Justin Welby, the new British Archbishop of Canterbury, has a secret. His middle name is: Portal.
This does not indicate that Welby is linked to a different universe. It may, however, reflect his upper middle class upbringing: Portal was his mother’s maiden name. Welby attended both Eton and Cambridge and is related to former Conservative Party Chairman Baron Butler of Saffron Walden.
Welby is not the only member of the British establishment with a distinctive name: George Osborne is famously known in full as Gideon George Oliver Osborne. Nor are instruments of the state and church unique in having strange and multiple middle names: they also preponderate among investment bankers and hedge fund managers.
Take, for example, the seemingly parochially-named Paul Marshall, CIO of Marshall Wace. Marshall’s full name is: Paul Roderick Clucas Marshall. At Brevan Howard, Alan Howard’s full name is Alan Eldad Howard. Meanwhile, JPMorgan employs both a Mischa Alexander Nikoli Mikhail Dimitri Pierre Serge Pakhomoff and a Calixte Charles France Fernand DeVerdelon.
The incidence of lengthy and unusual middle names (which are frequently not disclosed by the individual in question but can be elicited by, for example, checking the FSA register), is an indication that financial services remains a popular career with aristocratic types – both from the UK and continental Europe.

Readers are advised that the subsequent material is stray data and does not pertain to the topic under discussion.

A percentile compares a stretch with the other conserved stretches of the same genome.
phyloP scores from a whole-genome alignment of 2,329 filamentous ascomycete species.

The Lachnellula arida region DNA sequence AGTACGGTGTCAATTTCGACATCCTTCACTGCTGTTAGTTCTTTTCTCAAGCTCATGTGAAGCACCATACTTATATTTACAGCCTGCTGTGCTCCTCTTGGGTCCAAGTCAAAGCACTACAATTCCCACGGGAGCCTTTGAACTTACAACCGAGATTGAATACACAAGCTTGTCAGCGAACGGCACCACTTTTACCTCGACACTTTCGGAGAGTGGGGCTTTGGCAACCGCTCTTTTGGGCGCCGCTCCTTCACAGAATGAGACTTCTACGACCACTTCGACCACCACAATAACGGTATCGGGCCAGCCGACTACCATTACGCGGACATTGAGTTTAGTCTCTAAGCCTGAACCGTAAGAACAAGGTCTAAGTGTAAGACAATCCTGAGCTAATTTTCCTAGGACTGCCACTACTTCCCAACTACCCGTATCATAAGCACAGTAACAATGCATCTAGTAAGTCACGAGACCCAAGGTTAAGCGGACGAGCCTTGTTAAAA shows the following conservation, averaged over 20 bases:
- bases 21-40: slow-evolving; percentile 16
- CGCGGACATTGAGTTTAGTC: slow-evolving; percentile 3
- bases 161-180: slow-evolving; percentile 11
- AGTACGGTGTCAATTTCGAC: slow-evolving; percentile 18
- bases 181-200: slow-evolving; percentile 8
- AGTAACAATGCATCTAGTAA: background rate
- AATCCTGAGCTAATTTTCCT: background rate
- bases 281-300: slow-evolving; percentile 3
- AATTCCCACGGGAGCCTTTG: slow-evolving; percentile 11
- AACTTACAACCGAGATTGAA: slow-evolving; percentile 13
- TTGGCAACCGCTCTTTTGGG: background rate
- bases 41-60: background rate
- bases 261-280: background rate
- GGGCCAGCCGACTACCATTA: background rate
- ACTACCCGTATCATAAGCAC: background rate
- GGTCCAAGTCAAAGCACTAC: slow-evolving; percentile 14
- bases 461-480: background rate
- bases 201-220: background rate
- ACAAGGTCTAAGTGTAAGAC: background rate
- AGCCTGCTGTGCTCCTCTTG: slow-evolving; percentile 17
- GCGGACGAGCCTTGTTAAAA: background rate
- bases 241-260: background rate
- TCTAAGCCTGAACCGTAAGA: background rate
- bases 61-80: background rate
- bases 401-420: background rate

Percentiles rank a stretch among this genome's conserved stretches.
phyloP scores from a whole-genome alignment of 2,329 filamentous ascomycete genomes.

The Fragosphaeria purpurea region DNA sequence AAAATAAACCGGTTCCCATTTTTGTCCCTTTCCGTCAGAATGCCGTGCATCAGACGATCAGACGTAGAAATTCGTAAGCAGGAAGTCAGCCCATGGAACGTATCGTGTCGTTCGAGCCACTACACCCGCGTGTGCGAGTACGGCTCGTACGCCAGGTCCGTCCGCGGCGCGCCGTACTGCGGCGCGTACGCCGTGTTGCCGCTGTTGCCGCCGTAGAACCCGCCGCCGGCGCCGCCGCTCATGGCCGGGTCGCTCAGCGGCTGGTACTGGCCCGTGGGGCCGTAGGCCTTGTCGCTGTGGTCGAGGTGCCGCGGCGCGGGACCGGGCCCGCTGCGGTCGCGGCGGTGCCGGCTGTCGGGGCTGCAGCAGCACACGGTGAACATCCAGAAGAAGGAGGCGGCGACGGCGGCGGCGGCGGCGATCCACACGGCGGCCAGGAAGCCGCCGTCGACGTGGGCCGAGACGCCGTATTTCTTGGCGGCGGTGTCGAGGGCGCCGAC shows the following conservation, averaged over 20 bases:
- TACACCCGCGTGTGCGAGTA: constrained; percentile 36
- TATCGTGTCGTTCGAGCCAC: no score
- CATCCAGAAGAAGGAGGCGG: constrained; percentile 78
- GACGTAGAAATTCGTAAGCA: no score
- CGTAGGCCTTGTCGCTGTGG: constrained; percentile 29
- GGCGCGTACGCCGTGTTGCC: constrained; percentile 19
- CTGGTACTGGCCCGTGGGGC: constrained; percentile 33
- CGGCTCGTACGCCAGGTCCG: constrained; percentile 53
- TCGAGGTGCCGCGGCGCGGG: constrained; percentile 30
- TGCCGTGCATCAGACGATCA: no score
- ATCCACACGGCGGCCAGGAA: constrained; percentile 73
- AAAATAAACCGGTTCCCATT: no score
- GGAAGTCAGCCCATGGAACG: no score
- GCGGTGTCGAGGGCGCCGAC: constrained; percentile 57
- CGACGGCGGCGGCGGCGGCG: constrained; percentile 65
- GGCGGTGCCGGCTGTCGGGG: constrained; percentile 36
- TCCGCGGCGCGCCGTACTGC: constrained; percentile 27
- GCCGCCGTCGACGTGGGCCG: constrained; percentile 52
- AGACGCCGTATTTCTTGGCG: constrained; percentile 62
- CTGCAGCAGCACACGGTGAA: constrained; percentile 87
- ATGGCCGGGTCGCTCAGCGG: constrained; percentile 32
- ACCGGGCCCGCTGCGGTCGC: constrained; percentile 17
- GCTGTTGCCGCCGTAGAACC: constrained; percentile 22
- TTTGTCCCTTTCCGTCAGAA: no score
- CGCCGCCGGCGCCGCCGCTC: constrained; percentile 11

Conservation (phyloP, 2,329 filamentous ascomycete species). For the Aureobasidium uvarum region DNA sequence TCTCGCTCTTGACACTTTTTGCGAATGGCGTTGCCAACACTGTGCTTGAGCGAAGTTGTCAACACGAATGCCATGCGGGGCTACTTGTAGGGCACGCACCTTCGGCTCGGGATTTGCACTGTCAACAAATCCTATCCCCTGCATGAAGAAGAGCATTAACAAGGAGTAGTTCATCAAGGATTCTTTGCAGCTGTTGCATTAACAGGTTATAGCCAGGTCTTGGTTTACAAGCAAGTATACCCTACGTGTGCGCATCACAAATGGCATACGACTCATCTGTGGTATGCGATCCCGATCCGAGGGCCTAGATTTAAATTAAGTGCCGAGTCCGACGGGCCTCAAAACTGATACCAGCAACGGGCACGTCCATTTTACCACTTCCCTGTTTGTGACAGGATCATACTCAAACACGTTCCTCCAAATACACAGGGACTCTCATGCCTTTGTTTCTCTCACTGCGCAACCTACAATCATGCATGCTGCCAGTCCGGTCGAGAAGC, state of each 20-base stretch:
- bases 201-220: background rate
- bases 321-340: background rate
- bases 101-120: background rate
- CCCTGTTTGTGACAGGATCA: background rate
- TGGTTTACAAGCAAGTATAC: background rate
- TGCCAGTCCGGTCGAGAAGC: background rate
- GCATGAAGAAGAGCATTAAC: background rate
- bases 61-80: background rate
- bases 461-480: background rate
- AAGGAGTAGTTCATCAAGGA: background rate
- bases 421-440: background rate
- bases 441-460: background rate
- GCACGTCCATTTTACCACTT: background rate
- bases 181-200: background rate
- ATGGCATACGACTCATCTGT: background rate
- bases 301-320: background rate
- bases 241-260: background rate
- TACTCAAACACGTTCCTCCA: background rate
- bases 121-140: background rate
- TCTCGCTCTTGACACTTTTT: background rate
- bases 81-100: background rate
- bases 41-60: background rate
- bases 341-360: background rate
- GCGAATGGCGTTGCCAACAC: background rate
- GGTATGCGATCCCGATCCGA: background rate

“You’re more likely to have multiple middle names if you’re from a titled or upper class family,” says Charles Kidd, editor of Debrett’s Peerage and Baronetage. “It’s customary. Some families like to use the same names or a combination of names in a different order. There’s been rather a flourish in the use of middle names over the last few generations.”
Before attending an interview, it may be worth investigating the full name of the individual you’re meeting in order to get a better handle on who you’re dealing with. Notably, however, multiple middle names aren’t popular among US bankers of breeding: they simply call themselves the I, II or III according to their position in the lineage, points out Kidd.
This would seem to indicate that JPMorgan also employs various minor members of the US aristocracy. In London, for example, it is home to Richard Allen Thompson III, Mr John Louis Montovano III and Alfonso Pitts Robinson III, among others.